In 1969 she attended an abortion speak-out for New York Magazine, herself having had one at 22. Spurred into full-time activism, her New York magazine essay that year, “After Black Power, Women’s Liberation,” solidified her a feminist leader.
“It [abortion] is supposed to make us a bad person. But I must say, I never felt that. I used to sit and try and figure out how old the child would be, trying to make myself feel guilty. But I never could! I think the person who said: ‘Honey, if men could get pregnant, abortion would be a sacrament’ was right. Speaking for myself, I knew it was the first time I had taken responsibility for my own life. I wasn’t going to let things happen to me. I was going to direct my life, and therefore it felt positive. But still, I didn’t tell anyone. Because I knew that out there it wasn’t [positive].” Gloria Steinem
“Sex and race, because they are easy and visible differences, have been the primary ways of organizing human beings into superior and inferior groups and into the cheap labor on which this system still depends. We are talking about a society in which there will be no roles other than those chosen or those earned. We are really talking about humanism.” July 10, 1971, part of Steinem’s visionary speech.
Did feminist magazines exist before she co-founded Ms. in 1972? Surely none sounded as loud a gong as Ms. continues to resound today. Did you know that the first Wonder Woman comics endowed the character with grit and superpowers that they later revoked? Thanks to Steinem’s re-empowered Wonder Woman gracing an early Ms. cover, the comic book publishers restored the character’s heroine status!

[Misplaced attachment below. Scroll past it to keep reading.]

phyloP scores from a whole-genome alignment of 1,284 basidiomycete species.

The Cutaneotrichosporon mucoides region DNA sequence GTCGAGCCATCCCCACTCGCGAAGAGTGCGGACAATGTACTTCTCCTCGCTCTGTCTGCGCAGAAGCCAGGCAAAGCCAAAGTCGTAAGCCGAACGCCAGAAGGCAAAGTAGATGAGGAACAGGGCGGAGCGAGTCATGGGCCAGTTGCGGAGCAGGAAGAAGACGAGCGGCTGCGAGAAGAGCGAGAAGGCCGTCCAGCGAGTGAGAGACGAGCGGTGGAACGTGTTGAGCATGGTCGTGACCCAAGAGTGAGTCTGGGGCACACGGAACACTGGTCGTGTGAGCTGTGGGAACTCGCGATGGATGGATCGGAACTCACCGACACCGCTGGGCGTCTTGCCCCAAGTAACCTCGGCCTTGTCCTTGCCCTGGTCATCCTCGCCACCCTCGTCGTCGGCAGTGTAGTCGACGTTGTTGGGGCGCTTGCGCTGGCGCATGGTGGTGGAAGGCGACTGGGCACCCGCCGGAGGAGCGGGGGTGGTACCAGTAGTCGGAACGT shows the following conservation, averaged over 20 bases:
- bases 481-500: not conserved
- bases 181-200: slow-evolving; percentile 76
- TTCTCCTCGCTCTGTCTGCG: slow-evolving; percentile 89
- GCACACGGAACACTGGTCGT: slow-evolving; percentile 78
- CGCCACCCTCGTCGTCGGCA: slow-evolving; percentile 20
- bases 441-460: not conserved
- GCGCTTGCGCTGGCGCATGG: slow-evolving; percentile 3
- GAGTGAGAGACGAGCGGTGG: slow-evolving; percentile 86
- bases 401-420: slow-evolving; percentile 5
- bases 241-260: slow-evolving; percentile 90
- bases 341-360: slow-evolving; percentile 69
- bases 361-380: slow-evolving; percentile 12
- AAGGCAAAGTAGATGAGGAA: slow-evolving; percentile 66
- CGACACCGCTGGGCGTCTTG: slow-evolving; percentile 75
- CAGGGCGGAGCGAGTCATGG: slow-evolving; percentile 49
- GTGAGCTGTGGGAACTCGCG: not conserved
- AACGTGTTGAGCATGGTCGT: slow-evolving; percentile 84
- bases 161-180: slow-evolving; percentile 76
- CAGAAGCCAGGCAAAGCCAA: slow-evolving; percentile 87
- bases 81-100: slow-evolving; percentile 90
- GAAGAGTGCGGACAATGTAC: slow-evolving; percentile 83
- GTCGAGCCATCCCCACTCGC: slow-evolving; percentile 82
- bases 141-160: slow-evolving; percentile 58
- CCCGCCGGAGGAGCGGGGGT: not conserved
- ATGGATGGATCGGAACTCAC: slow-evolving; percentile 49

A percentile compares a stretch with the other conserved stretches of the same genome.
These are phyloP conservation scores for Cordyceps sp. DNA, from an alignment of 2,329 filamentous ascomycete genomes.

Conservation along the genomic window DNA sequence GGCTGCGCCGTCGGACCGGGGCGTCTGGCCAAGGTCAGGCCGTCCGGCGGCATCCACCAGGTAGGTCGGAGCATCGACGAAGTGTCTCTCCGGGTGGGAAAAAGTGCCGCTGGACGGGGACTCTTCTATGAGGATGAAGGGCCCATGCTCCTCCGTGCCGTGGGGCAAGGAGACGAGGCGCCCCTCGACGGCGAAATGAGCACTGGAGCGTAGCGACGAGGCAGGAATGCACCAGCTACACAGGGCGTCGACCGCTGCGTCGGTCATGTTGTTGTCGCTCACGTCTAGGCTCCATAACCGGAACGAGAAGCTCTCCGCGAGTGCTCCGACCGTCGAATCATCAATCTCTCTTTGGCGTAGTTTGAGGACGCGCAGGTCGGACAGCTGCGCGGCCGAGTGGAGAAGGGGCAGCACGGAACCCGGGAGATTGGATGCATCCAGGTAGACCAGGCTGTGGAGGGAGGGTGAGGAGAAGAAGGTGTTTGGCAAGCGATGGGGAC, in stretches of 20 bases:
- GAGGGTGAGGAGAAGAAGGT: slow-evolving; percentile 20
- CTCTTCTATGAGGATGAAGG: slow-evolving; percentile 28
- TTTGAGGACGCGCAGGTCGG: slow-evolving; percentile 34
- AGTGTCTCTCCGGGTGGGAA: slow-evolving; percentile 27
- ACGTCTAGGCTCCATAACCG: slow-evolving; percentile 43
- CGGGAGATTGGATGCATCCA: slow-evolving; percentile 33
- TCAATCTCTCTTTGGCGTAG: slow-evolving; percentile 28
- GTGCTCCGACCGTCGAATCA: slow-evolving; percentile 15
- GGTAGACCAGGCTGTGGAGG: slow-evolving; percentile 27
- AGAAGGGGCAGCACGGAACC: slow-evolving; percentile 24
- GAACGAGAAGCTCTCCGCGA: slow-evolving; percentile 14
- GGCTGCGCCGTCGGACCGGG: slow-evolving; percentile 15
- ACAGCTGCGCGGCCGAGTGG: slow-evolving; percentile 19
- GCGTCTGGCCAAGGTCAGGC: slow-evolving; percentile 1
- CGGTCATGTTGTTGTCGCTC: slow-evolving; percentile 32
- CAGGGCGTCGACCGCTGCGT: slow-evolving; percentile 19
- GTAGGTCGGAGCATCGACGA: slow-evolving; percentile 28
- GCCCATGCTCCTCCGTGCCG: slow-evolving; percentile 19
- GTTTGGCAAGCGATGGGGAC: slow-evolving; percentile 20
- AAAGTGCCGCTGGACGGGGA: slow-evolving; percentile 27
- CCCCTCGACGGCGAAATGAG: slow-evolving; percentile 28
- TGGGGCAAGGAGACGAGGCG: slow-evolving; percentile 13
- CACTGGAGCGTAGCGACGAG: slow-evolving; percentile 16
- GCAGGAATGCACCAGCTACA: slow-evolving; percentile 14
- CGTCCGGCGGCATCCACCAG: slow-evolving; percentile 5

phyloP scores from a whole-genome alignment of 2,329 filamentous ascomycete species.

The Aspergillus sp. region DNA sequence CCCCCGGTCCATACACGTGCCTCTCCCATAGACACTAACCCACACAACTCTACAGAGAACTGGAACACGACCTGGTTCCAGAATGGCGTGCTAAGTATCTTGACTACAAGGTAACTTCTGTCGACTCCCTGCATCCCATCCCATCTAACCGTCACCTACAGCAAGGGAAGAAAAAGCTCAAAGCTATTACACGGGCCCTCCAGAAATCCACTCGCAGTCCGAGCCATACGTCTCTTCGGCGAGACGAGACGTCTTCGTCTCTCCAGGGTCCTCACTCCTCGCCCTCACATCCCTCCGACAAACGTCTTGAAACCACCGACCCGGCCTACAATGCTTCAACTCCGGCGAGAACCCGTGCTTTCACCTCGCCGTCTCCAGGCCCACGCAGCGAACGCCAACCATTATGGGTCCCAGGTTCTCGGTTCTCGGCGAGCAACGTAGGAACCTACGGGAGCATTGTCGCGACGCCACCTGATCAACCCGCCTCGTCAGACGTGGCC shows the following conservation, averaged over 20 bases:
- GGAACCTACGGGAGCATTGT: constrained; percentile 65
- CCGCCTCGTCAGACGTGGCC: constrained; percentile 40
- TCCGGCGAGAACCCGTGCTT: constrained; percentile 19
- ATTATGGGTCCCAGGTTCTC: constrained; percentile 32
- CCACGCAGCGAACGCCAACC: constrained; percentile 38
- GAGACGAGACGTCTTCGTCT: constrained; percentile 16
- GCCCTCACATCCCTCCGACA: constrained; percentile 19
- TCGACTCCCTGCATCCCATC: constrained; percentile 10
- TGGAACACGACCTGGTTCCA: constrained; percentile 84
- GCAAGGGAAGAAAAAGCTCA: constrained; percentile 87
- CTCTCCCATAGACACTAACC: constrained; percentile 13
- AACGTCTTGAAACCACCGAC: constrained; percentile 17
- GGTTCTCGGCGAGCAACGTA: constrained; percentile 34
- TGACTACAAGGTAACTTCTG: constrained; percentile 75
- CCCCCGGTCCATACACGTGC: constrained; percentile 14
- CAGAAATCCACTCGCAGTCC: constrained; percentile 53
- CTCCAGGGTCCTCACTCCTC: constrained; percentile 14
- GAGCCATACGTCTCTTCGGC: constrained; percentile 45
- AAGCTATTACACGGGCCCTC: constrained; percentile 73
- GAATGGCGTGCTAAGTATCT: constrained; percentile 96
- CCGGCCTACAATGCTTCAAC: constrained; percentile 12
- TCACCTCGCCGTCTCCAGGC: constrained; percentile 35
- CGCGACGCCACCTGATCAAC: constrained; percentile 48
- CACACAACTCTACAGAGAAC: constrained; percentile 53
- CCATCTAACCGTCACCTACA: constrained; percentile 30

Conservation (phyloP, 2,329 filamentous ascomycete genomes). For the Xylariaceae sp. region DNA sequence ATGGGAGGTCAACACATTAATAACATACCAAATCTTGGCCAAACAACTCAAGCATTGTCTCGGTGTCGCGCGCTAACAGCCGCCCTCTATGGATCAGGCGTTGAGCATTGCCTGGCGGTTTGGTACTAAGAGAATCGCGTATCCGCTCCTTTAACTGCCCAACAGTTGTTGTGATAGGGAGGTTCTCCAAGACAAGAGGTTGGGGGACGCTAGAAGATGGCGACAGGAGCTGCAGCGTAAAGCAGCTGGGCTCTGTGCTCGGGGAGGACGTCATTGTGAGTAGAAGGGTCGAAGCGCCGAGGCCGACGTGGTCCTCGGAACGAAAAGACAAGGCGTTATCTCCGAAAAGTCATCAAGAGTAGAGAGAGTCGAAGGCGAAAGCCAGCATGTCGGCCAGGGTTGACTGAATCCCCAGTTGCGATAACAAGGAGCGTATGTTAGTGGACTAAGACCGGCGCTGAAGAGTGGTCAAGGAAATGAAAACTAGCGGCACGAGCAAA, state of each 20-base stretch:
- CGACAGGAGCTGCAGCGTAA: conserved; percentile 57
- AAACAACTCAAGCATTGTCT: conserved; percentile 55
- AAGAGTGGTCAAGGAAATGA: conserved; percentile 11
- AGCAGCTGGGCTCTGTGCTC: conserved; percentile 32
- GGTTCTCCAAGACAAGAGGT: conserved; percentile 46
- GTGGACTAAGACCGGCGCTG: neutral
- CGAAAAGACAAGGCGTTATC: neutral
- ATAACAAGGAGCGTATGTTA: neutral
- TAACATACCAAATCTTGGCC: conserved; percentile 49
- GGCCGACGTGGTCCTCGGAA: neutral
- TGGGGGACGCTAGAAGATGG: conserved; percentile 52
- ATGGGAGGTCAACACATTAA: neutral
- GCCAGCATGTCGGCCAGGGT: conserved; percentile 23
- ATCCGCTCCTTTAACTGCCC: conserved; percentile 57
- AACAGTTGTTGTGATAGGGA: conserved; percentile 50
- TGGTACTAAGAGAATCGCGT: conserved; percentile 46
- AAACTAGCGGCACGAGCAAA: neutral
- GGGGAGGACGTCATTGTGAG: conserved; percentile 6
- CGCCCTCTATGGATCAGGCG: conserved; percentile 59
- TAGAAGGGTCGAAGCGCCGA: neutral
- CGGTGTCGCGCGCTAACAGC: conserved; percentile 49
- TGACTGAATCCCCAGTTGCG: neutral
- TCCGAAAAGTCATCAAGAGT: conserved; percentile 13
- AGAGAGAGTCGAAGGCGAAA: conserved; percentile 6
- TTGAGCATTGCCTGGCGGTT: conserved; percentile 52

“I didn’t change. Marriage changed. We spent 30 years in the United States changing the marriage laws. If I had married when I was supposed to get married, I would have lost my name, my legal residence, my credit rating, many of my civil rights. That’s not true anymore. It’s possible to make an equal marriage.”
When it comes to aging…
“At my age, in this still hierarchical time, people often ask me if I’m “passing the torch.” I explain that I’m keeping my torch, thank you very much — and I’m using it to light the torches of others.” Gloria Steinem
Who’s your favorite feminist?
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2020 is taking a bit of a nosedive, no? So let’s celebrate the new year again! My husband was born in Iran, where it’s Nowrooz, a non-religious holiday. Here we are with our Persian New Year’s setting…
Spring and new years are laden with blossoms of promise. Regardless of what occurs outside ourselves, they’re opportunities to release our pasts and do what we can to foster good times ahead.
In addition to Iran, other countries participate in Persian New Year (aka Nowrooz, which is spelled many ways due to varying phonetic translations). The list includes Iraq, Afghanistan, Georgia, Kyrgyzstan, Tajikistan, Uzbekistan, India, and Albania. Even Japan celebrates a version of Nowruz!
Here’s a speech about Persian New Year I performed as a member of Toastmasters…
My wish for you, dear reader, that the future brings only the best to you and your loved ones.
How do you cultivate hope and celebration during uncertain times?
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Picture me sitting on my haunches atop a conference table, assigned to perform an entertaining Toastmasters speech titled, “The benefits and the Politics of Squatting”…